When is a loss bullish?

By Jani Ziedins | End of Day Analysis

Nov 17

Free After-Hours Analysis: 

Thursday was another wild session for the S&P 500. Overnight futures traders abandoned ship and sent the index tumbling at the open. But rather than join the dash for the exits, big money started buying those discounts and it was all uphill from there.

As I often remind readers, it’s not how we start but how we finish that matters most. And by that measure, Thursday’s 0.3% loss was actually a very bullish performance. Rather than join the selling, most owners shrugged and kept holding. That resilience is always a good sign. If this market was overbought and as fragile as the cynics claim, we would have opened low and kept falling. Instead, the selling stalled out of the gate and the index recovered almost all of those early losses by the close. For a down day, it doesn’t get much better than that.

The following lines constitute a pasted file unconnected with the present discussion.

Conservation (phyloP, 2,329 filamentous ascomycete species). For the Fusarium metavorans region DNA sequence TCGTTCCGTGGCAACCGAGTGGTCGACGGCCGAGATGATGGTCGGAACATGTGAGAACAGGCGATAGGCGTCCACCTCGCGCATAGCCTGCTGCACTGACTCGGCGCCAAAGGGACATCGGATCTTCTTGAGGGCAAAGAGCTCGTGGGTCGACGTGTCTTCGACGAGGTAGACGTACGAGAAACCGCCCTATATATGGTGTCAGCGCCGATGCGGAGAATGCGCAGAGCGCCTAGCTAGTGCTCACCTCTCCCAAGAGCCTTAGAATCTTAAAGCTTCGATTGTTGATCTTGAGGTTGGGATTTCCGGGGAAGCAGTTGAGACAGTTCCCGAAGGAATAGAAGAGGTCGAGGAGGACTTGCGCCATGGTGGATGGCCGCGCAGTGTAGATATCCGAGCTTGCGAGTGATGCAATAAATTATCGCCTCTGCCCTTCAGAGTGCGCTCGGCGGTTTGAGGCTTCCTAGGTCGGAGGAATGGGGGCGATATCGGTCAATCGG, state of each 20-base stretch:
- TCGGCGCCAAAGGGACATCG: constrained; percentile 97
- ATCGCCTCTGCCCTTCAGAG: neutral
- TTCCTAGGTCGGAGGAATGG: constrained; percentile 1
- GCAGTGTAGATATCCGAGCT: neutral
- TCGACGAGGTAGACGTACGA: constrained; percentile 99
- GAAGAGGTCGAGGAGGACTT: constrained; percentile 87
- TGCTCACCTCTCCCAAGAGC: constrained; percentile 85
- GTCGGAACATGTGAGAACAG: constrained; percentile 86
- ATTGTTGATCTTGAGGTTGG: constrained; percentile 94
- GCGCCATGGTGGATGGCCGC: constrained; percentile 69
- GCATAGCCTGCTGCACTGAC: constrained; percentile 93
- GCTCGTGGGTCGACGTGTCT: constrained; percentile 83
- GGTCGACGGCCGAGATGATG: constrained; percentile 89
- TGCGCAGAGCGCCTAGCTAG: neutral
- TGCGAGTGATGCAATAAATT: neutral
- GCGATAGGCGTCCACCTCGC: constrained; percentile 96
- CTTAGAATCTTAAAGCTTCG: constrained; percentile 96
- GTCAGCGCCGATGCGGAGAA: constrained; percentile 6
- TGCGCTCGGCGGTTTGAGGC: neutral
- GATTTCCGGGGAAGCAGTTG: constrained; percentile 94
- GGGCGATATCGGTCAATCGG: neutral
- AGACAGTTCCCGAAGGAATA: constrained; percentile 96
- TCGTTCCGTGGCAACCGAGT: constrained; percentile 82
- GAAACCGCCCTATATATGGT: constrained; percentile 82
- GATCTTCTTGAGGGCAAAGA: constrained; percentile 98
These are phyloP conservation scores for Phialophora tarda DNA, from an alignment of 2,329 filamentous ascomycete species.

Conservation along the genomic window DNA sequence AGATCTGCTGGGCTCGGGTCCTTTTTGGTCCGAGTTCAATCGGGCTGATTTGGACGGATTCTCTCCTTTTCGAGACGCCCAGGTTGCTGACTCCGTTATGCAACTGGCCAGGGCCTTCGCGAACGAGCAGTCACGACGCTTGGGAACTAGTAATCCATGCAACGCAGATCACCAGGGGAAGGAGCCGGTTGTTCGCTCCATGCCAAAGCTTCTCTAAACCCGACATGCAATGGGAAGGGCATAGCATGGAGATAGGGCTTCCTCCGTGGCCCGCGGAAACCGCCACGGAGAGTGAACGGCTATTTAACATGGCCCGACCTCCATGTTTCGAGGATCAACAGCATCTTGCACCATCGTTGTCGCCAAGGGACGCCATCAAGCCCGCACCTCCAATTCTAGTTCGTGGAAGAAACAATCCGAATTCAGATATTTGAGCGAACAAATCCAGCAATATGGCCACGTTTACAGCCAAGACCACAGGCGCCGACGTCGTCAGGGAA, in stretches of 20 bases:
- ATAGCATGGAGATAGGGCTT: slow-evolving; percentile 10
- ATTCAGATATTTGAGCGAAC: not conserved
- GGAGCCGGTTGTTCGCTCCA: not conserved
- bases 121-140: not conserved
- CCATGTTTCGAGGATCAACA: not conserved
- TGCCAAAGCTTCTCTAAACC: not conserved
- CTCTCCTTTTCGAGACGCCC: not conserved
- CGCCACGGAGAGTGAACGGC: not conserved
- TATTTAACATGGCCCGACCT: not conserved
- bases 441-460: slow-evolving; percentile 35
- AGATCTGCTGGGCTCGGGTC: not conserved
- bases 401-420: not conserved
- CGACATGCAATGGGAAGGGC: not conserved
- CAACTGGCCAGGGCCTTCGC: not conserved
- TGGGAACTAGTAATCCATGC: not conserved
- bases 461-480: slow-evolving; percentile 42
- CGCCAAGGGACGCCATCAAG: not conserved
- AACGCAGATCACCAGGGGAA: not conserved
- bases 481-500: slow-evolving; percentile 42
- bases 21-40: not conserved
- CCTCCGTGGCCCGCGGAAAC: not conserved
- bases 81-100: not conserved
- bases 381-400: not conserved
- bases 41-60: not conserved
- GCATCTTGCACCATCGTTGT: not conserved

The market loves to convince us we are wrong moments before proving us right. And now that we moved past the “convincing us we are wrong” part, it is time to get on with “proving us right”. As I said above, if this market was weak, we would be challenging the lows, not bouncing back toward the highs. 4,100 is still very much in the cards.

As for trading this morning’s weakness, if a person was tricked out by those early losses, there is nothing wrong with that. More important is we stay nimble and open-minded after getting out. Sometimes the next buying opportunity is only hours away. And today was one of those days. As easy as it is to get back in, we should never let ourselves get left behind if the market tricked us with one of these false alarms.

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About the Author

Jani Ziedins (pronounced Ya-nee) is a full-time investor and financial analyst that has successfully traded stocks and options for nearly three decades. He has an undergraduate engineering degree from the Colorado School of Mines and two graduate business degrees from the University of Colorado Denver. His prior professional experience includes engineering at Fortune 500 companies, small business consulting, and managing investment real estate. He is now fortunate enough to trade full-time from home, affording him the luxury of spending extra time with his wife and two children.